Asia’s dependence on such a turbulent region has not led to a search for solutions. In fact, the responses of Asian economies have been disconcerting. Stop-gap measures, such as maintaining reasonable strategic oil reserves have not been systematically implemented. Only Japan and South Korea maintain the minimum 90 days of oil imports recommended by the EIA; and though China has been building up its strategic stockpile over the years, it only has the equivalent of 32 days of net oil imports.
The enduring instability in the Middle East is prompting a renewed debate in the major Asian countries to further expand and diversify their sources of supply — Africa and North and South America stand out. But only China has systematically done so over the years, investing in the costly energy infrastructure necessary to achieve this.
But as Asian economies ponder greater diversification, it is important to bear in mind future trends. According to the Institute of the Energy Economics Japan (IEEJ) 2019 Outlook, though the Americas will account for roughly three quarters of the growth in global oil supplies in the next decade, from 2030 to 2050 Opec will represent more than 90 per cent of the increase in crude oil production, with most of it originating from the Persian Gulf, particularly from Saudi Arabia, Iraq and Iran.
Moreover, as the epicentre of global prosperity and economic growth shifts to Asia — the region could account for 50 per cent of global GDP in terms of PPP and 40 per cent of global consumption by 2040, and be home to 65 per cent of the global middle class by 2030, according to a McKinsey report — most of the increase in energy demand will come from the region, specifically from China, India and the Asean countries. And though the energy pie will keep on expanding and diversifying, oil will continue being the largest energy source in 2050 – according to the IEEJ Reference Scenario.
The future of Asia seems, then, inextricably tied to the energy-exporting nations of the Middle East. The existence of large reserves, low-cost oil resources and cheaper transport costs make the Persian Gulf the ideal supplier to Asia’s burgeoning economies and populations. The relationship is symbiotic.
So Why No Concerted Response?
The absence of a concerted response is understandable. Asia lacks a unifying security and trade framework. Diverging political and economic systems, regional rivalries, historical grievances and uneasiness at the rise of China preclude the coordination of common strategies. US–Iran tensions serve as a reminder of the different responses. Most Asian countries are grudgingly complying with US sanctions on Iran. India has ended imports of Iranian oil. Countries such as Japan and South Korea are bound by security alliances and trade relationships with the US and are thus reluctant to question its current capriciousness — both have scrambled to look for alternatives to their Iranian oil imports, particularly Seoul, which was the biggest importer of Iranian condensate. Only China has not abided.
But if there is one common area of concern where the Asian economies can overcome their grievances and co-operate, it is the Persian Gulf. Asia is, after all, the region with the most vested interest in its long-term stability. A common security approach is difficult to envision. Diplomatic gestures — like that of Japan last summer — have been piecemeal. But concerted and pro-active diplomatic and economic initiatives are conceivable. China and India maintain close ties to Iran and can thus exert diplomatic pressure to avoid any regional escalation. A future rearrangement of the Iran nuclear deal should contemplate Japan, India and South Korea — China is the only current Asian participant in its capacity as a permanent member of the United Nations security council.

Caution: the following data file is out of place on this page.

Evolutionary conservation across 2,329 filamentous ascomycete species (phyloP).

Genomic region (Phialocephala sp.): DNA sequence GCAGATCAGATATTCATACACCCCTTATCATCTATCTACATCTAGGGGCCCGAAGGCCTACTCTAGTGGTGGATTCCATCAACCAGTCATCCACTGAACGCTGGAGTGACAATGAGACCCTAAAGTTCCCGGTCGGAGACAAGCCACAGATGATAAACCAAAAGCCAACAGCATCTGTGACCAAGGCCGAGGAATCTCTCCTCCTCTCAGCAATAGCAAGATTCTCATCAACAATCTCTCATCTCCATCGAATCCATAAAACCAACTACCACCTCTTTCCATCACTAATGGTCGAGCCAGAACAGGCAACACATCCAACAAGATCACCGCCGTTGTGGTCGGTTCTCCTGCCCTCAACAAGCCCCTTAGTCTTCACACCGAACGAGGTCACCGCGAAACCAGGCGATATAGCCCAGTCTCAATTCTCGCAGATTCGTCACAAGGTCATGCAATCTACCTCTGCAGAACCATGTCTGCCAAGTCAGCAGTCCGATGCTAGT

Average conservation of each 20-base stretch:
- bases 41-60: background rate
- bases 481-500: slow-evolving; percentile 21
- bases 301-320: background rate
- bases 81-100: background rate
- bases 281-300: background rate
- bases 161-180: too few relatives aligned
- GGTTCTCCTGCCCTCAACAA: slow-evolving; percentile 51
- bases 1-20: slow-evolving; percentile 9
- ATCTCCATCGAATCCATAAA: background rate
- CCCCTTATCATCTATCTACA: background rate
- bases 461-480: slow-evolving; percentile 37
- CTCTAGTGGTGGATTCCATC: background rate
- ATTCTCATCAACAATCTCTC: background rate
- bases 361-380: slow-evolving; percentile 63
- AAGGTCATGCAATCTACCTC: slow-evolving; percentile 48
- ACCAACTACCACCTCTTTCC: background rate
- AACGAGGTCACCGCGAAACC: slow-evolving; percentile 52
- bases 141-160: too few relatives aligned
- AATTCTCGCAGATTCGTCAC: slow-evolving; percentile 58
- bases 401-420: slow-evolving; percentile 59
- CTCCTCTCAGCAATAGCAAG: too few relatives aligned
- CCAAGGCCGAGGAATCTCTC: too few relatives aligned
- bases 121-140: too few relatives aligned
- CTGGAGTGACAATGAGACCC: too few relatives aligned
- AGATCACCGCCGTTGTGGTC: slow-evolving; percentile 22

More creative incentives to Iran would be opportune; only France has come up with an alternative proposal to entice Iran back to negotiations through a US$15 billion credit line. The Asian economies can let the US know that the “maximum pressure” campaign on Iran is dangerous and unsustainable. Donald Trump might think he does not need Asia, but the US does. And Asia needs the Persian Gulf.
De-escalation and Escalation
The recent diplomatic overtures by Saudi Arabia have calmed the markets. But that does not mean a conflict in the future is implausible. The attacks were a blow to the image of the Kingdom’s rulers, particularly to the reputation of the imperious young Crown Prince, Mohamed Bin Salman, known as MBS. It is not just Iran that is pursuing contentious regional policies. MBS’ reckless adventurism in the region exemplifies a break from Saudi Arabia’s traditionally cautious and risk-averse foreign policy. The Kingdom’s conciliatory tone does not sit well with MBS’ bravado and vigorous nationalism. The Saudi response could be considered meek by its regional allies, and could embolden domestic dissenting voices.
Though relatively quiet, the region is still on the boil. For instance, high-ranking Iranian officials blamed an attack on an Iranian tanker in the Gulf on Saudi Arabia, Israel and the US, with President Hassan Rouhani declaring it would not go unpunished. The Saudi–Iranian regional feud will not wither. Their competing interests make them natural rivals, and not just now. Modern Iran’s attempts to influence its Arab neighbours are but a continuity of its historical regional aspirations. Under the last Shah, Iran also gave financial and military assistance to Shia communities and proxies across the Middle East.
So it should very much matter to Asia if Saudi Arabia and Iran go to war. Or if Iraq destabilises further due to internal discontent at a corrupt and inefficient political system incapable of providing for the needs of its citizens. Or if the increasing tensions between Iran and Israel in the Levant unfold from a shadow war to an open one.
The Middle East is a cauldron of rivalries and scheming, passions and ambitions, that converge into a potent and sometimes unpredictable brew of alignments. Conflict can still occur, probably through an unpredictable escalation of isolated, contained events, or a miscalculation, as the norms of behaviour and engagement seem to be shifting constantly.
About the author
Mr José Clavijo is a former Venezuelan diplomat who served in Japan, India, and Morocco, among others.
Image caption: Royal Saudi Air Force jets in special livery for the 88th National Day Celebrations. Photo: Alan Hunter, shared on Wikimedia Commons